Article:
The Goods

Street Style


Street Style: 16 looks at Queen Street’s baristas from east to west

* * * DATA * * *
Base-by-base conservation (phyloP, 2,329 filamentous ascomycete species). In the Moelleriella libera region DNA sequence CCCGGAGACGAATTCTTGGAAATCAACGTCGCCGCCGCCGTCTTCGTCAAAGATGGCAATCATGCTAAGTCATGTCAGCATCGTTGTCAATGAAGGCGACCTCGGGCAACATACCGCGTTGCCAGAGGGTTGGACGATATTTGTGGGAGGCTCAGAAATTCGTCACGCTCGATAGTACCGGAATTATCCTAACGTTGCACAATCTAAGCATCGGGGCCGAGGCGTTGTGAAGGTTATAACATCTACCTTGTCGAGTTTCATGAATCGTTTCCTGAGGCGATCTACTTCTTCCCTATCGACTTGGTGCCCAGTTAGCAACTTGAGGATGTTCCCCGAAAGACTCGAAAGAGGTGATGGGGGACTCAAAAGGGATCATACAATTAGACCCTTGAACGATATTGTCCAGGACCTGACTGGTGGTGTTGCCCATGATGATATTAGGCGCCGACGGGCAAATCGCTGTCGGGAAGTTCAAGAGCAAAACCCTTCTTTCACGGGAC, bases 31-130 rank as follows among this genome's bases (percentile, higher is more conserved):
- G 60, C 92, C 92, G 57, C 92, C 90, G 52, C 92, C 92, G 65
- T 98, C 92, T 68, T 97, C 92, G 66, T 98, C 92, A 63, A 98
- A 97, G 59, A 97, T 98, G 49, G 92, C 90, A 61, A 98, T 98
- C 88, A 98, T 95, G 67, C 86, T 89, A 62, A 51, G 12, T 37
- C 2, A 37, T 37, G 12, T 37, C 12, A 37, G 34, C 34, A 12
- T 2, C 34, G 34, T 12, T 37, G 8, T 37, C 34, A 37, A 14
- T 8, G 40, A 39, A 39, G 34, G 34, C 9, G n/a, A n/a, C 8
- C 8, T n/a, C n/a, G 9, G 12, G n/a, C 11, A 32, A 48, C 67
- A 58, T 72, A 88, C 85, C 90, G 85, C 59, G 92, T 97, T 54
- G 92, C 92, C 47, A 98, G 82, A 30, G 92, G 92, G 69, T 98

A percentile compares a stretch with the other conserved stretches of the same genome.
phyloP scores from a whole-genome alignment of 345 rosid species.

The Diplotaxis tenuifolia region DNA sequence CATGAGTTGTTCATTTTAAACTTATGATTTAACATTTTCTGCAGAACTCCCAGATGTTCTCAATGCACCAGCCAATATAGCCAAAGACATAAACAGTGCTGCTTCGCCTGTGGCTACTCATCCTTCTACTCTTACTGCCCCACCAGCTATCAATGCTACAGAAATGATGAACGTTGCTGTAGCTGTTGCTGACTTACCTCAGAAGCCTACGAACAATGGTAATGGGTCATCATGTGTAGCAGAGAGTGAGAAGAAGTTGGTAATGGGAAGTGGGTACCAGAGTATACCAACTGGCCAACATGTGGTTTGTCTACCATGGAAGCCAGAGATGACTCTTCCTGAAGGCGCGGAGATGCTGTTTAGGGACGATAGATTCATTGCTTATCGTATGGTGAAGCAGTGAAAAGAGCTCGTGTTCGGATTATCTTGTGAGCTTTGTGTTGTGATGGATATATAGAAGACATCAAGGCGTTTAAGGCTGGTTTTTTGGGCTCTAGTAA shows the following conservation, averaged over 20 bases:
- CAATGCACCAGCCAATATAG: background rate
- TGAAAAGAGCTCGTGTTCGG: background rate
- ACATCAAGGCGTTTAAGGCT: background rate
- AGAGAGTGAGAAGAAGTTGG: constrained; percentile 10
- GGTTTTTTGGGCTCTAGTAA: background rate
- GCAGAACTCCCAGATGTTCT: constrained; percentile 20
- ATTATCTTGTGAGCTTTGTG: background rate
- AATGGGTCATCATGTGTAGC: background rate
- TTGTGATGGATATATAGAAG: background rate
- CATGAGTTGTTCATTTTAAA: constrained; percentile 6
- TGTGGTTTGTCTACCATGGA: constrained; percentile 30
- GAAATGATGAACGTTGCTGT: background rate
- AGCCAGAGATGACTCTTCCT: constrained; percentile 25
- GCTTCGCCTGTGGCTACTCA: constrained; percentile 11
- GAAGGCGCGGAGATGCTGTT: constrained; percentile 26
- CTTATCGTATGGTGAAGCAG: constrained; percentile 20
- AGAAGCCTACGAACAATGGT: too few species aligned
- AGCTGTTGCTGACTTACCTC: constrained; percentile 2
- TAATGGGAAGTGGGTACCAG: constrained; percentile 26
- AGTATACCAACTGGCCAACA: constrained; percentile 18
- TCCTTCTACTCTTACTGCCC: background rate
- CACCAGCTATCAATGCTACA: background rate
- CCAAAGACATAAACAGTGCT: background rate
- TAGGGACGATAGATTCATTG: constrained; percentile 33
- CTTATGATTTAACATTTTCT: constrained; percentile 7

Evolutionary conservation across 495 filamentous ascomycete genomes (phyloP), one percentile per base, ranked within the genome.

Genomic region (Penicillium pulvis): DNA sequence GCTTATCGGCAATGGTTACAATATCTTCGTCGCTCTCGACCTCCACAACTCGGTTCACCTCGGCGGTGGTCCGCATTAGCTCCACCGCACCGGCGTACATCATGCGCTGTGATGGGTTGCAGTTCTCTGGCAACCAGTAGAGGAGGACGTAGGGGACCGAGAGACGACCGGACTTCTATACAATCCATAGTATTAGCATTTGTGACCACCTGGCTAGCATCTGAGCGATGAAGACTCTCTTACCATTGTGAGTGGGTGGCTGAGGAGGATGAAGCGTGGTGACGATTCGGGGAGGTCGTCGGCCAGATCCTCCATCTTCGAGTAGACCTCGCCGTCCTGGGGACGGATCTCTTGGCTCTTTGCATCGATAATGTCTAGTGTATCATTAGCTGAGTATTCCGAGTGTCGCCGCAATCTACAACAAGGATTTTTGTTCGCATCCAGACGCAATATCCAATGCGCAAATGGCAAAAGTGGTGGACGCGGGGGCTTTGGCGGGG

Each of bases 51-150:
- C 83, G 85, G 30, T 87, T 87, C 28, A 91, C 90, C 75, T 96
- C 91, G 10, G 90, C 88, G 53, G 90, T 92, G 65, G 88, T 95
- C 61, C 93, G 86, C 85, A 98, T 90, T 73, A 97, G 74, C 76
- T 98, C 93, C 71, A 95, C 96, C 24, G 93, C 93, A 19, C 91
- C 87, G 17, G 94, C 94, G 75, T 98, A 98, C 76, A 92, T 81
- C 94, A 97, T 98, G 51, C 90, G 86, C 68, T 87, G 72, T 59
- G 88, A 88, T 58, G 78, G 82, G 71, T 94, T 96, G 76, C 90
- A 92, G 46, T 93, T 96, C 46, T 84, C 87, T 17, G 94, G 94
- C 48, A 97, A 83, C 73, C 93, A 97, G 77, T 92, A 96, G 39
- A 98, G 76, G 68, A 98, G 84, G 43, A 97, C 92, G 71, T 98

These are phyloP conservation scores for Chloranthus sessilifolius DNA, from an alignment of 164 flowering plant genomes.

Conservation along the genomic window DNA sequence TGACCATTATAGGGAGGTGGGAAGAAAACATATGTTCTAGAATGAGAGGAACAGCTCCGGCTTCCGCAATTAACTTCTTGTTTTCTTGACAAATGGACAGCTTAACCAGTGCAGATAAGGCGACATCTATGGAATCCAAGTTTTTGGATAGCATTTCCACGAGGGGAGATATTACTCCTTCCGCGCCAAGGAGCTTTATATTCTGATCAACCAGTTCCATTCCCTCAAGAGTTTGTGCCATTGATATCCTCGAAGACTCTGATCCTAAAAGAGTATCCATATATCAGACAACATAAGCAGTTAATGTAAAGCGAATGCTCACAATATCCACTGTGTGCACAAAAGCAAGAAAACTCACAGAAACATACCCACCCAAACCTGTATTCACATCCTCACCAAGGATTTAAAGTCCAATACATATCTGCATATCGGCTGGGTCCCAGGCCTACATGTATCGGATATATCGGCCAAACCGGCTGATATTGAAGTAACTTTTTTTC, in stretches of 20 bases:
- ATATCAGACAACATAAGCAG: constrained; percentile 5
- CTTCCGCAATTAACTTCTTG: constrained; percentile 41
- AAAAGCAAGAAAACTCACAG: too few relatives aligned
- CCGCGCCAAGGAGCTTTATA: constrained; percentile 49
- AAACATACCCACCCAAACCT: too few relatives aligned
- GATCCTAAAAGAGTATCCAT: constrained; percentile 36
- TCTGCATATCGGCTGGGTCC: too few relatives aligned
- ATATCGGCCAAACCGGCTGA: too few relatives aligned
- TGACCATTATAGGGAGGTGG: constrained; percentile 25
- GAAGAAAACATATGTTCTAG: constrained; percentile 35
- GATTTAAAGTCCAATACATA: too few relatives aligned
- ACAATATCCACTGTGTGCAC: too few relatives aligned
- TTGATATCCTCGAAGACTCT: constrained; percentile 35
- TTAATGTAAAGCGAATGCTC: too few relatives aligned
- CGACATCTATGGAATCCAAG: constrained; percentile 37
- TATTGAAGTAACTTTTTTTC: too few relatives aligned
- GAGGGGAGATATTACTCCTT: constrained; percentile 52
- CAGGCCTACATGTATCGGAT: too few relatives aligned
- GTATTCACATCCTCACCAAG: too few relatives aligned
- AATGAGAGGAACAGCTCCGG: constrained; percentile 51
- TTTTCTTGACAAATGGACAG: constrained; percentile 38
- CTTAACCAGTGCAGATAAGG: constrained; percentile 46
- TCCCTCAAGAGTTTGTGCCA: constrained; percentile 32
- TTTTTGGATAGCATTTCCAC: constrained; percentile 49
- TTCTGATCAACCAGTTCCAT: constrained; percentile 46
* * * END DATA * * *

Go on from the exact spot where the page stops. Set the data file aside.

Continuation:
In the late 1950s and early 1960s, British coffee bars employed a rule: stick to one type of clientele. Suits hung out with suits and academics hung out with academics. Even café owners and coffee pushers mimicked the type of coffee drinker they served, sartorially speaking. This romanticized old coffee culture is extinct in Toronto, though, and the style code of today’s barista has become universalized. The person serving you your first, second, third, fourth or fifth daily cup at your local indie café is almost certainly dressed casually: for the fellas, a tee or plaid shirt, jeans and facial scruff; for the ladies, a vintage ensemble. Sure, it’s exactly what you’d expect; but we think there’s something comforting about receiving your morning joe from someone who isn’t wearing a workaday uniform. In this week’s instalment of our street style series, we look at Queen Street baristas (i.e., some of the coolest coffee fiends in the city).

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